The Ontario Court of Appeal's October 29, 2015 decision in
Consulting Limited v. Kim Orr Barristers PC is a
cautionary tale about the importance of familiarity with the
specific provisions of Rule 49 of the Ontario Rules of Civil
Procedure, particularly the consequences of Rule 49.07(5) if
an offer to settle is silent on the issue of costs. It is also an
interesting case-in-point about how the much-discussed Sattva
Capital Corp. v. Creston Moly Corp. (e.g.,
here), though generally mandating a high degree of appellate
deference, can nonetheless result in little or no deference being
owed to a judge who "fail[s] to consider the factual matrix
when interpreting [a] concluded agreement" (para. 3).
This appeal arose from an action concerning an account for
services. Relatively early in the proceeding, the plaintiff offered
to settle on the terms of "payment by the defendant to the
plaintiff in the amount of $50,000, plus HST, in full and complete
satisfaction of the plaintiff's claim." The defendant
accepted the offer to settle days before trial. The defendant paid
the plaintiff $56,000 (representing the $50,000, plus HST). Shortly
thereafter, the plaintiff took the position that the offer was
exclusive of costs and, pursuant to Rule 49.07(5)(b), as the
"accepted offer to settle [did] not provide for the
disposition of costs, [it was] entitled [...] to [its] costs
assessed to the date that the notice of acceptance was
served". The plaintiff thus brought a motion, to compel the
defendant to pay its costs. The motion judge found the offer to be
unambiguous, being for the "complete satisfaction of the
plaintiff's action" and thus inclusive of costs. Had she
found ambiguity, she would have found that the offer included costs
pursuant to the contra proferentem rule (holding that the
ambiguous agreement should be construed against the interests of
the plaintiff, who proffered it).
On appeal, Justice van Rensburg, for a unanimous Court, held
that the motion judge had erred by:
interpreting certain words in the
offer to settle excessively literally; and
ignoring the context of the offer to
settle, including Rule 49.07(5), which expressly provides for the
disposition of costs when an offer to settle does not expressly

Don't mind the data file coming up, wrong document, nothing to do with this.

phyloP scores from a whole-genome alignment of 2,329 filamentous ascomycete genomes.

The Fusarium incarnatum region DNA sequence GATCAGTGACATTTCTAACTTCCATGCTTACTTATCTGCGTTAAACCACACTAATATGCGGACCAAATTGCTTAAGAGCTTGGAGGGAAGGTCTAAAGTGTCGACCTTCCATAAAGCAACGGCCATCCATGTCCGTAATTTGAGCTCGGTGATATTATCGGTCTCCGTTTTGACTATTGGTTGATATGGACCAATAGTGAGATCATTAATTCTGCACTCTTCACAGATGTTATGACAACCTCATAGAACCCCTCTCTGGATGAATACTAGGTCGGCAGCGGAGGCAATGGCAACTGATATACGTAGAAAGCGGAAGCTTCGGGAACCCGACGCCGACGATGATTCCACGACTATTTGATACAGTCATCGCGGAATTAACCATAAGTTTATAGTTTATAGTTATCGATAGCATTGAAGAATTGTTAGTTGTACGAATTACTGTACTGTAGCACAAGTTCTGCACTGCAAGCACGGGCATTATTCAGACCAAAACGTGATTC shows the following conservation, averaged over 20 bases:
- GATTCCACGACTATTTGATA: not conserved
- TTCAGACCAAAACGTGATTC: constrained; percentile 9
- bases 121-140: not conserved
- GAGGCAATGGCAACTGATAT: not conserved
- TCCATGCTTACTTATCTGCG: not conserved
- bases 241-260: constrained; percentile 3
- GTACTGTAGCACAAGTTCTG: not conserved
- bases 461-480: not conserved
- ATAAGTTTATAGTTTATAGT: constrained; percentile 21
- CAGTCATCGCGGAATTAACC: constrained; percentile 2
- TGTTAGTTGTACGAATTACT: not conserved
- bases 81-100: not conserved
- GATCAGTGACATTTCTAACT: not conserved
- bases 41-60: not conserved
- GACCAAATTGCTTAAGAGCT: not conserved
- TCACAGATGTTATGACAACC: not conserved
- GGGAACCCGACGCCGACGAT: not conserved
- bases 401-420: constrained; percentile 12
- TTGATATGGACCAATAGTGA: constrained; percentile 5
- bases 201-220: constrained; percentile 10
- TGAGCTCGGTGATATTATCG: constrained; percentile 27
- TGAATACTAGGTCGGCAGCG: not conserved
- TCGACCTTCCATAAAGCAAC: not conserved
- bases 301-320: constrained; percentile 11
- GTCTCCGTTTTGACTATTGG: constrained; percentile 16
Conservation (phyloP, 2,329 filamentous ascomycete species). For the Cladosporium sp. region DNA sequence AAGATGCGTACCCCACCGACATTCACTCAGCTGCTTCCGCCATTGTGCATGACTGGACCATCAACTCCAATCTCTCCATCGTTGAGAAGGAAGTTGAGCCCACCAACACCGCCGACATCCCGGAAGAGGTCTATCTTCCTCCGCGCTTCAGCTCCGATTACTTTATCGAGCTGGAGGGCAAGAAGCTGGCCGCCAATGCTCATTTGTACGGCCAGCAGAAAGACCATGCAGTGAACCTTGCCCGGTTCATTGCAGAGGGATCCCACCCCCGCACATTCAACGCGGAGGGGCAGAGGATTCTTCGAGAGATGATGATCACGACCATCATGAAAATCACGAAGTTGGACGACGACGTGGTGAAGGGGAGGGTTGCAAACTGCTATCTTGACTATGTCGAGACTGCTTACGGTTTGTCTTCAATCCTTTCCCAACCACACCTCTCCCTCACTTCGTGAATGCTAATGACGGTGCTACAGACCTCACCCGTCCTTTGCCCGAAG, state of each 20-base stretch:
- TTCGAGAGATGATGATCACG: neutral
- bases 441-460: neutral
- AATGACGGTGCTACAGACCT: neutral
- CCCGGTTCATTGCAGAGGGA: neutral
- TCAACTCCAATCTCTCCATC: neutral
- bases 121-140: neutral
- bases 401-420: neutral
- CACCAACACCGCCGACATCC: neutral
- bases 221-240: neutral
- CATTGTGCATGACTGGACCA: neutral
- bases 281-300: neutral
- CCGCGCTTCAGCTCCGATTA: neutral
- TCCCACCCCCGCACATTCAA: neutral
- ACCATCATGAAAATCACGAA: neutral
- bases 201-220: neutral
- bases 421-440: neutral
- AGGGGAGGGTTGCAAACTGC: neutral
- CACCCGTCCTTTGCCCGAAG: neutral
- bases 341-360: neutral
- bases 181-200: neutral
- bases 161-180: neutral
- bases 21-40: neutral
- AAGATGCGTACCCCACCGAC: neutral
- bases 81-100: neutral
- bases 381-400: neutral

address this issue.
In the circumstances, and in light of Rule 49.07(5), she ordered
that the defendant pay the plaintiff its costs. This only made
sense in light of Rule 49's purpose to encourage
 The respondent's
interpretation of the Offer, which interpretation was accepted by
the motion judge, would mean that, rather than acting as an
incentive to encourage early settlement, the value of the Offer
would decline over time as the parties approached their trial date
and the appellant's legal costs increased.
 The motion judge erred in this
case by failing to interpret the Offer and acceptance in the
relevant context of the litigation and rule 49. As for her
reference to applying the doctrine of contra proferentem
to the Offer, there was no reason to resort to this principle
without first attempting to determine the meaning of the agreement
by reference to the factual matrix.
 Interpreting the Offer in the
relevant context, it did not provide for the disposition of the
appellant's costs. Accordingly, r. 49.07(5)(b) applies, and the
appellant is entitled to costs, in addition to the amount paid by
Implications of Sattva
Normally Sattva results in deference being given to a
first-instance interpretation of a contract (including, presumably,
a settlement agreement). However, that was not the case here.
Rather, Justice van Rensburg held that the motion judge's
failure to consider the factual
circumstances in which the offer to settle was made warranted
In other words, this case is not just a helpful reminder to
counsel of the need to be aware of the implications of Rule 49.07.
Rather, it also illustrates that a judge's failure to consider
the factual circumstances surrounding a contract may itself amount
to a reversible error, leading to a successful appeal.
The content of this article is intended to provide a general
guide to the subject matter. Specialist advice should be sought
about your specific circumstances.
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In Irwin v. Alberta Veterinary Medical Association, 2015 ABCA 396, the Alberta Court of Appeal found that the "ABVMA" failed to afford procedural fairness to a veterinarian undergoing an incapacity assessment.
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